The New Pornographer


By Michael Martin

Toronto in springtime is a postcollegiate paradise. Pretty kids hang out in dark, pretty parks and yards, playing guitars or just lying in another's lap at 11:30 p.m. The wide streets are scrubbed and empty. The free hospitals sit quiet, their driveways floodlit and clear of ambulances; no one seems to be injured or ill. We're on our way to dinner when Bruce LaBruce points out that two 24-year-olds were shot and killed in an SUV in an affluent neighborhood the previous night, a crime almost unheard of in the gun-controlled city.

'The Toronto sensibility,' he says, 'is this conventional heterosexual bourgeois life; under that there are a lot of extreme perversions going on.'

It's the perversions that LaBruce thrives on. His first feature-length movie, 1991's No Skin Off My Ass, a black-and-white, overdubbed Warholian effort, featured a beautiful skinhead, an early ironic appreciation of the Carpenters, a punk cover of Olivia Newton-John's 'Have You Never Been Mellow,' an on-screen DIY nipple piercing, and full-frontal nudity. It's easy to see why the film stood out like a quasar in a pop-cultural era in which nothing about being gay was funny, explicit, or tender. (This was not long after a 1989 episode of thirtysomething reportedly lost the ABC network more than $1 million in advertising revenue for daring to show two shirtless men in bed together.)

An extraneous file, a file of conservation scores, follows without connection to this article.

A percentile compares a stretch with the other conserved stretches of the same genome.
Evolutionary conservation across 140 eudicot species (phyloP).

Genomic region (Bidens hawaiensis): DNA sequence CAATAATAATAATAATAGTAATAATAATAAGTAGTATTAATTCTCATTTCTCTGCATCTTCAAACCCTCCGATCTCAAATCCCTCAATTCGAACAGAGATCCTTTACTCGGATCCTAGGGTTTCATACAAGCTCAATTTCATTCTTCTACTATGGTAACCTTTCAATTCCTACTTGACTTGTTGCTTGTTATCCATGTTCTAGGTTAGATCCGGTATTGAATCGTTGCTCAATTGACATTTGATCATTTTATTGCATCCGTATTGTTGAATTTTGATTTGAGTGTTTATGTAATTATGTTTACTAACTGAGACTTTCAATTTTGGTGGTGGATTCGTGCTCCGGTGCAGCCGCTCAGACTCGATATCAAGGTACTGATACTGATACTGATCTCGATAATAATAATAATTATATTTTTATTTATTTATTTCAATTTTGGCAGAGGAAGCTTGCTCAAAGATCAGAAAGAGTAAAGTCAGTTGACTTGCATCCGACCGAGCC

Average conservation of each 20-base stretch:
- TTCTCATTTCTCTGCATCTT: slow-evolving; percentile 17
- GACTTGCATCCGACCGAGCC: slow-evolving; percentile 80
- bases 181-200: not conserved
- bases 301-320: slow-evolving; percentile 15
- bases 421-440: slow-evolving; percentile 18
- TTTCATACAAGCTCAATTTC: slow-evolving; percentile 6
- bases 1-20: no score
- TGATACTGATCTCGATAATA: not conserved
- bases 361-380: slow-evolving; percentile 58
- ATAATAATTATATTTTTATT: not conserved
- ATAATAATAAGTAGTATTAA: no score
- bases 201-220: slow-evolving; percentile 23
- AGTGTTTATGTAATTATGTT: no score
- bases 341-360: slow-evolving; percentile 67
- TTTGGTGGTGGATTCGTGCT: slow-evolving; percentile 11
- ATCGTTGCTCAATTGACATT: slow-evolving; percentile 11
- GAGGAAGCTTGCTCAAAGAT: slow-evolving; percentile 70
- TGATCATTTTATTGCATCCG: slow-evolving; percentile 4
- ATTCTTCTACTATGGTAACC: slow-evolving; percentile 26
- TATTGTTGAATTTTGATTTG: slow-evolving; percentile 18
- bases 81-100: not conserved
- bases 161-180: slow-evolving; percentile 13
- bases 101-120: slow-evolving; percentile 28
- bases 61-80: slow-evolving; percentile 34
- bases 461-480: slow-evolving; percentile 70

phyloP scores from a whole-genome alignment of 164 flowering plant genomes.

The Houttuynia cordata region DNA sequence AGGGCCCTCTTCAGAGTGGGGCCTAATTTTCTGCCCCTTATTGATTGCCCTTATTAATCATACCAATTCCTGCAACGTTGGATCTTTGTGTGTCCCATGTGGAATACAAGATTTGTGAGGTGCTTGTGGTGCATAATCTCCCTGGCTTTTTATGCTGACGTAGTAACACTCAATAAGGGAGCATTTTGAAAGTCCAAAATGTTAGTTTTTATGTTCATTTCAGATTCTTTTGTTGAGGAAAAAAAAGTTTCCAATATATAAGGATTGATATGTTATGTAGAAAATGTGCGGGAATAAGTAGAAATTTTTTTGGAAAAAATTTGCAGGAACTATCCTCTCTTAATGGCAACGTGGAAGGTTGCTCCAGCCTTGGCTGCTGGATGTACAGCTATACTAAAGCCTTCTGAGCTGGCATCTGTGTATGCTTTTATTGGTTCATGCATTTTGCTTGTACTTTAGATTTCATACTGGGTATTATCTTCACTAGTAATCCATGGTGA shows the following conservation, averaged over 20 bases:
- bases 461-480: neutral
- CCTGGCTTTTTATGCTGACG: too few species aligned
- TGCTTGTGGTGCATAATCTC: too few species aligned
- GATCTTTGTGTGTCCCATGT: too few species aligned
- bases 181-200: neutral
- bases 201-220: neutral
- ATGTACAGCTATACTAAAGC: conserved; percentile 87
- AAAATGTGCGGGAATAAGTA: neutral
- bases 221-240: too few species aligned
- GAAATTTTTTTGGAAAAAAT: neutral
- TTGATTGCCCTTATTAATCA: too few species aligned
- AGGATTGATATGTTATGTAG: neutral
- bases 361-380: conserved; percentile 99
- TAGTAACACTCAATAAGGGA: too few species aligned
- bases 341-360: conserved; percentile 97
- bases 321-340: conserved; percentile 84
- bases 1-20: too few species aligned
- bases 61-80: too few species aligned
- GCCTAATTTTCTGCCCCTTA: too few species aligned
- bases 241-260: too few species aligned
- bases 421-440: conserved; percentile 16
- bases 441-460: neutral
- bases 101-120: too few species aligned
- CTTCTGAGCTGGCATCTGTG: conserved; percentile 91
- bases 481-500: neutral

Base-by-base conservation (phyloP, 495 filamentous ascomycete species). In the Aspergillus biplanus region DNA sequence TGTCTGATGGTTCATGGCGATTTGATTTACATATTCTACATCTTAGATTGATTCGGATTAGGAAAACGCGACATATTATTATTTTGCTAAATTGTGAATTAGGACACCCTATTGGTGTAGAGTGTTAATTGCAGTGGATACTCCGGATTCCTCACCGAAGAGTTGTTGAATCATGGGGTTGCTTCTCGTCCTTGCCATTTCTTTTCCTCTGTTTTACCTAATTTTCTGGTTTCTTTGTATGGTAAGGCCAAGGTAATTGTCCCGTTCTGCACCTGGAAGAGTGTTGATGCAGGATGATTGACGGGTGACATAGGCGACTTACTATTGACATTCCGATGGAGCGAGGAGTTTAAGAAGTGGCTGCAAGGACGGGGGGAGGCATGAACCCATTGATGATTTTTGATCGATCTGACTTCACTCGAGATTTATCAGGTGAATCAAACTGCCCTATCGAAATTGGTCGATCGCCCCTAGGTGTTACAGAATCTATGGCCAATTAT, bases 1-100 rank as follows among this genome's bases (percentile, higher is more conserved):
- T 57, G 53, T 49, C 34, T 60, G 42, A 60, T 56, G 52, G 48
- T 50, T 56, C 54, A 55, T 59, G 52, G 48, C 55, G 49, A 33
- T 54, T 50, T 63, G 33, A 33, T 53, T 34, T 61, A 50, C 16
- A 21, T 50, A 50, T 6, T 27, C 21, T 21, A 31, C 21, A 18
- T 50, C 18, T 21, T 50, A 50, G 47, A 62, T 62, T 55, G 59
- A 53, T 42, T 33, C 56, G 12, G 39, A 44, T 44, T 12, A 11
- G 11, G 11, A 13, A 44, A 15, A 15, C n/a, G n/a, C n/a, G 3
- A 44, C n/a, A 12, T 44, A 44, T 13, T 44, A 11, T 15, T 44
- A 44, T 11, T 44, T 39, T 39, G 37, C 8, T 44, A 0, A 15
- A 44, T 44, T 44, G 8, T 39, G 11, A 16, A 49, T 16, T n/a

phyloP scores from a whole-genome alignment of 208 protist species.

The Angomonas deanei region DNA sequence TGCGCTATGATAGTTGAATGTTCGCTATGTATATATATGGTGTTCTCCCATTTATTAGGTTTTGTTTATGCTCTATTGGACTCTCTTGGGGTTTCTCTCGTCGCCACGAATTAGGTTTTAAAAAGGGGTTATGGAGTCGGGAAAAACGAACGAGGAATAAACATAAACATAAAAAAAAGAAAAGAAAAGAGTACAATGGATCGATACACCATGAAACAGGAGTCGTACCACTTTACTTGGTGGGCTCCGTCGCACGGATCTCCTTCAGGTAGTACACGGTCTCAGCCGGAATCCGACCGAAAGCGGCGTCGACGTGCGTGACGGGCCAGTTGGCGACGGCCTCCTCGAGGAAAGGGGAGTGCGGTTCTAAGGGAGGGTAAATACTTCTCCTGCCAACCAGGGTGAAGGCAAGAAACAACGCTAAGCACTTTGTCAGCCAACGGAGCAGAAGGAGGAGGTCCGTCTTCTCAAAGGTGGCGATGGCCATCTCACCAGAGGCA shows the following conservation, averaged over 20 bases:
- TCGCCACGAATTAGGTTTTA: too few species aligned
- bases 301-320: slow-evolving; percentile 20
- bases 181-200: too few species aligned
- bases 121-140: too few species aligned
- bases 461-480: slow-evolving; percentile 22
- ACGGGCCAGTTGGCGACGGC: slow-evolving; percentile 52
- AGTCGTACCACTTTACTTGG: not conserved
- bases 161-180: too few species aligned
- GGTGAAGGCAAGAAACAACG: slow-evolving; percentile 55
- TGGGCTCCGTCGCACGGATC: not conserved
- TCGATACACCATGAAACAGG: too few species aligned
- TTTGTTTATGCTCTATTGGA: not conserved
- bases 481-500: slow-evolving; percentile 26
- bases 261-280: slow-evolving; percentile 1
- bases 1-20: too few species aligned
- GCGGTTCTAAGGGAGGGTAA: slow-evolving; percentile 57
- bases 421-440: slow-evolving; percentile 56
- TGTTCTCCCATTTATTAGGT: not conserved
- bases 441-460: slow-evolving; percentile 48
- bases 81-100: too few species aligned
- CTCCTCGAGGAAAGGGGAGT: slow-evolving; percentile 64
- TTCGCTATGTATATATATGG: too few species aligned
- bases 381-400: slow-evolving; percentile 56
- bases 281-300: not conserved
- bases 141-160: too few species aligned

'I think he's really what auteur means,' says director John Waters, whom LaBruce considers a guru when it comes to rules about taste. 'He writes, directs, and he's even in his movies. In the beginning he was his own star. His personal life leads.' Waters says he became a fan after LaBruce's 1993 film Super 8' because 'it was the funniest title I'd ever seen.'

LaBruce's work has not met with unqualified support. In the early '90s it wasn't yet trendy to include pornographic elements in indie movies. LaBruce's next film, 1996's Hustler White, pushed the envelope further. Depicting a romance between an urban anthropologist (LaBruce) and a hooker played by Tony Ward, Madonna's former boyfriend, the film featured Ward jerking off, leather sex, and amputee fetish sex. LaBruce broke bounds again in 1999's Skin Gang, in which photographer Terry Richardson and model Nikki Uberti cavorted among Nazi skinheads having hard-core sex. The Raspberry Reich (2004) mixed explicit gay and straight sex in a comedy about a band of male terrorists whose female leader forces them to have sex with one another, screaming slogans like 'Heterosexuality is the opiate of the masses!' All the films were roundly dismissed as porn or worse; none has enjoyed widespread release.

'For me, porn is a very open genre that can be used for a lot of different purposes,' says LaBruce. 'It has great propagandistic properties. It's so ubiquitous, but also unexplored for other ideological reasons. It's there to be exploited in a good way.'